Other vaccines use proteins or peptides from cancer cells to stimulate an immune response to the cancer. Some vaccines are made with the DNA or RNA of targeted cancer cells and are injected into the body to improve the immune response to tumour cells. Whole cell vaccines use the entire cancer cell and are genetically modified to express cytokines, chemokines, or other molecules that stimulate an immune response to the injected irradiated tumour cells. Using the whole cell to generate a vaccine ensures patients are vaccinated with cells containing the same antigens that their tumour expresses. Vaccines made from allogeneic cells use several cell lines derived from different tumours in the vaccine, so there is a better chance the patient’s tumour will share antigens expressed by the vaccine cells.
Cancer genomics in precision oncology
In the past, cancer was defined in terms of the tissue-of-origin – if a cancer originated in the lung, it is lung cancer. With the dawn of tumour sequencing, we now have an insight into the many different subsets of cells within a cancer and how these are defined based on their patterns of genetic alterations.
In the clinic, this has seen us move from treatment determined by the location of the tumour in the body, to considering the molecular patterns present in cancers and treating them accordingly. In clinical trials, we have seen a similar shift towards small, focused patient populations to test treatments, and drugs that are matched to specific mutations in a patient’s cancer. Ultimately, this has led to better responses to treatment.
As a field, we have also become more aware that each cancer is unique to the patient – and that this is based on DNA mutations that cause certain cells to act abnormally. As many as 15% of people with cancer have mutations that make chemotherapy an ineffective option. This is because the mutations cause the cancer cells to have increased resistance to chemotherapy drugs, for example by blocking their ability to enter the cell and destroy the DNA. Therefore, researchers are working to fully understand the genetic makeup of different cancers to help doctors select better treatments that target the specific mutations in each patient’s cancer cells.
NGS and genomic data
NGS data has proven instrumental in developing targeted therapies (drugs that directly attack cancer by altering expression of crucial oncogenes) and immunotherapies in precision oncology. NGS methods and bioinformatics platforms have generated oceans of cancer genomics data which has been used to target aggressive cancers that do not respond, or respond poorly, to conventional treatment options.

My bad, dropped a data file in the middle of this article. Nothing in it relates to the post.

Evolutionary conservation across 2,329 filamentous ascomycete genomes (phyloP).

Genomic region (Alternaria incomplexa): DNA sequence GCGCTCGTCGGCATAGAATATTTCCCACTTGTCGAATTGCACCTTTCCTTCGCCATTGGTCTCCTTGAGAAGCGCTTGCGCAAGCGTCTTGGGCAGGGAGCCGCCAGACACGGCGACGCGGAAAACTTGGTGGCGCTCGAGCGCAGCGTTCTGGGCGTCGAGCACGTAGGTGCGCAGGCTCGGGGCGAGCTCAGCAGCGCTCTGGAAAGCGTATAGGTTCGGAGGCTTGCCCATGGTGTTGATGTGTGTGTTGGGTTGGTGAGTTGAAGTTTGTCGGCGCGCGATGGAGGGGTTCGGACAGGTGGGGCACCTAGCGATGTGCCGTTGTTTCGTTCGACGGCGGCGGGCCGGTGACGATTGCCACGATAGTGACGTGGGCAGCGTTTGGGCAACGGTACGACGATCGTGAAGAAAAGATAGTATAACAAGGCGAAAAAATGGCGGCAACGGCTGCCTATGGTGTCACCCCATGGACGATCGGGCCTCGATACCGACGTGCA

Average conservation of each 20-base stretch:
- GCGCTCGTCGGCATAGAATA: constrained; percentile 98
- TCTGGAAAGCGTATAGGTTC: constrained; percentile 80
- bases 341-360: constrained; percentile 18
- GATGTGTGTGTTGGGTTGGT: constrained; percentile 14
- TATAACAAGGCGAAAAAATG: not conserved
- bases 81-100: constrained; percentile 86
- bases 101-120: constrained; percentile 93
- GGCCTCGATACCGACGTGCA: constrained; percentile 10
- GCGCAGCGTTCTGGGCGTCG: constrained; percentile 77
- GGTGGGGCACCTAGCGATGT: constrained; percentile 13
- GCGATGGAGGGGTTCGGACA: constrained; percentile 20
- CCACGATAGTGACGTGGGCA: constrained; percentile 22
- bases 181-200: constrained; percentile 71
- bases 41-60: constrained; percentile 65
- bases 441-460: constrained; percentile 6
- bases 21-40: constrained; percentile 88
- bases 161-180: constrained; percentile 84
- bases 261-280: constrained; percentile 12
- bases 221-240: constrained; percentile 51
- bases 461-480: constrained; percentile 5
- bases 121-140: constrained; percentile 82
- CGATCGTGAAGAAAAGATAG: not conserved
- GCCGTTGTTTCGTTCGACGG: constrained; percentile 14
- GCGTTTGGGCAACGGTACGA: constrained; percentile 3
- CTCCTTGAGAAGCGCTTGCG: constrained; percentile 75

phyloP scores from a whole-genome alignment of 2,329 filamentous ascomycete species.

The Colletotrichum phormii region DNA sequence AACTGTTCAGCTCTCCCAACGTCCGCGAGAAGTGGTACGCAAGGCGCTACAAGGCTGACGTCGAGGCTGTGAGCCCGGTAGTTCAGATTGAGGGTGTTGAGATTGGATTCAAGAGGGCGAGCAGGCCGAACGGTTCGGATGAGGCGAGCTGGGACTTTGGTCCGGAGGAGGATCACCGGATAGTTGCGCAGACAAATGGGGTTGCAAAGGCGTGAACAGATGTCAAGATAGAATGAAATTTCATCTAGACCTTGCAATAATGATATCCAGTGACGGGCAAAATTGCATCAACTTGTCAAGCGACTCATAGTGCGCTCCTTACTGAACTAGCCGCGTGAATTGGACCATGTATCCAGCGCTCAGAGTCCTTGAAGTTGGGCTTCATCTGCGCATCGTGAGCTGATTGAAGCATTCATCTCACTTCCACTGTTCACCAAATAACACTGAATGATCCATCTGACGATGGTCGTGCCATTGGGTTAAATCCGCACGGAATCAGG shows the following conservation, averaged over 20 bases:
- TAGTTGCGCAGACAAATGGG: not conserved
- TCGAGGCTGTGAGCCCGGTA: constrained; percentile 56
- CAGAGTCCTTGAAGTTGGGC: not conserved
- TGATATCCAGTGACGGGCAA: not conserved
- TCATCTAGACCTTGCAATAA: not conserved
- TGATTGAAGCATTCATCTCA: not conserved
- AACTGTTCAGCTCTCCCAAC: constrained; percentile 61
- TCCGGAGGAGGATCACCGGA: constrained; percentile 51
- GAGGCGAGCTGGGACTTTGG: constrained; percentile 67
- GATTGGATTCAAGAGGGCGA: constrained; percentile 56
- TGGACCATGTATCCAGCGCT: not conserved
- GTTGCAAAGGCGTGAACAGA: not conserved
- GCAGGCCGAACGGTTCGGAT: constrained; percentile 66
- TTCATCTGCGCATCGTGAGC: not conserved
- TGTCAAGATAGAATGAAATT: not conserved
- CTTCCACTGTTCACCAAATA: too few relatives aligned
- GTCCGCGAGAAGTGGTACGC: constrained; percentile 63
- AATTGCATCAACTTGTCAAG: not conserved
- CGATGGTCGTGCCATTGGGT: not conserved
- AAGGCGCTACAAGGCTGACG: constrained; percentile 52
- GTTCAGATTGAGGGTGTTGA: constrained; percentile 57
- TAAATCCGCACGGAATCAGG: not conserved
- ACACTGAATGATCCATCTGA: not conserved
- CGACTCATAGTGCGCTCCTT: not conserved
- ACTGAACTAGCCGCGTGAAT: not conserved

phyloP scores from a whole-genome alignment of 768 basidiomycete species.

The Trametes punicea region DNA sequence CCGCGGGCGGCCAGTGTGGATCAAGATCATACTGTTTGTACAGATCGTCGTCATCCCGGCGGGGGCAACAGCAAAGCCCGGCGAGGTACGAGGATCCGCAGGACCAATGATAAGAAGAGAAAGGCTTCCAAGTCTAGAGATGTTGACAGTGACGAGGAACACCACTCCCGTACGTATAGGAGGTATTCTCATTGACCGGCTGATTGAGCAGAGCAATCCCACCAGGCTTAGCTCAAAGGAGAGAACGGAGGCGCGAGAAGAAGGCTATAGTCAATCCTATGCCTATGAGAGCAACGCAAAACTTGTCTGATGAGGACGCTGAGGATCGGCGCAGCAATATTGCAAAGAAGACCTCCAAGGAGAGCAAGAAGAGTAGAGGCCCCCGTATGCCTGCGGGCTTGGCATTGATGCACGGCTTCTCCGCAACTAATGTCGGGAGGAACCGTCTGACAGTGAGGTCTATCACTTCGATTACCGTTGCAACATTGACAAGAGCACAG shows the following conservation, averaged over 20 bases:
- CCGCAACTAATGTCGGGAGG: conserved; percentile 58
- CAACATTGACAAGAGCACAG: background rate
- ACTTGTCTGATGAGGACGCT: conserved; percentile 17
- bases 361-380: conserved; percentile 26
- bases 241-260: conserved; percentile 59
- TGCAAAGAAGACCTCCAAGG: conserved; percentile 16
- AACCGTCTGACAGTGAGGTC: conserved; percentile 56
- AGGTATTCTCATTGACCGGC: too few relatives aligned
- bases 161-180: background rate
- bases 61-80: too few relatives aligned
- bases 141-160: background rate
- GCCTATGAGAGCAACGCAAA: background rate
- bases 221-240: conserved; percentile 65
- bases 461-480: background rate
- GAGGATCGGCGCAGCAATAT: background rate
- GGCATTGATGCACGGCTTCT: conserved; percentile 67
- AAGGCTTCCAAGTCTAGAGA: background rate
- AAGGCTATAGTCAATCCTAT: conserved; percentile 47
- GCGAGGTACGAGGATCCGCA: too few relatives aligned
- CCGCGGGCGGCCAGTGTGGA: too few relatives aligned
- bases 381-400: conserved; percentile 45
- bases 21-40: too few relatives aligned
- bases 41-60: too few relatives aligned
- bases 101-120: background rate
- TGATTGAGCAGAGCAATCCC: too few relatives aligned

NGS was used to obtain massive amounts of genomic data from cancer patients with acute myeloid leukaemia, which later expanded to other solid tumours, and now forms The Cancer Genome Atlas (TCGA). NGS profiles from a host of tumours can assist in the creation of targeted therapies by identifying mutations in signalling pathways and blocking them with existing or novel drugs.
Several onco-immunotherapy drugs have been developed and approved by the FDA in recent years, including pembrolizumab, atezolizumab and pembrolizumab. These are all checkpoint inhibitors that harness monoclonal antibodies (MABs) to mimic natural antibodies and trigger an immune response to certain cancer types, or by bolstering the immune system in mounting an attack on cancer cells.
Genomic screening could help identify those patients most likely to respond to this form of treatment. For example, tumour mutational burden (TMB) is the total number of somatic mutations per coding area of a tumour genome. Tumours with a high TMB are more likely to express neoantigens and induce stronger responses to immune checkpoint inhibitor therapy. Testing for TMB could prove useful in selecting patients for potential treatments and increasing the overall response rate for immunotherapies.
Similarly, immunotherapy could prove useful in cancers with a defective DNA mismatch repair gene. These cancers will often demonstrate microsatellite instability (MSI) – an inconsistent number of nucleotide repeats compared to normal tissue. Following advances in MSI detection technology, it is now possible to identify those patients exhibiting MSI-high tumours who may benefit from targeted immunotherapy.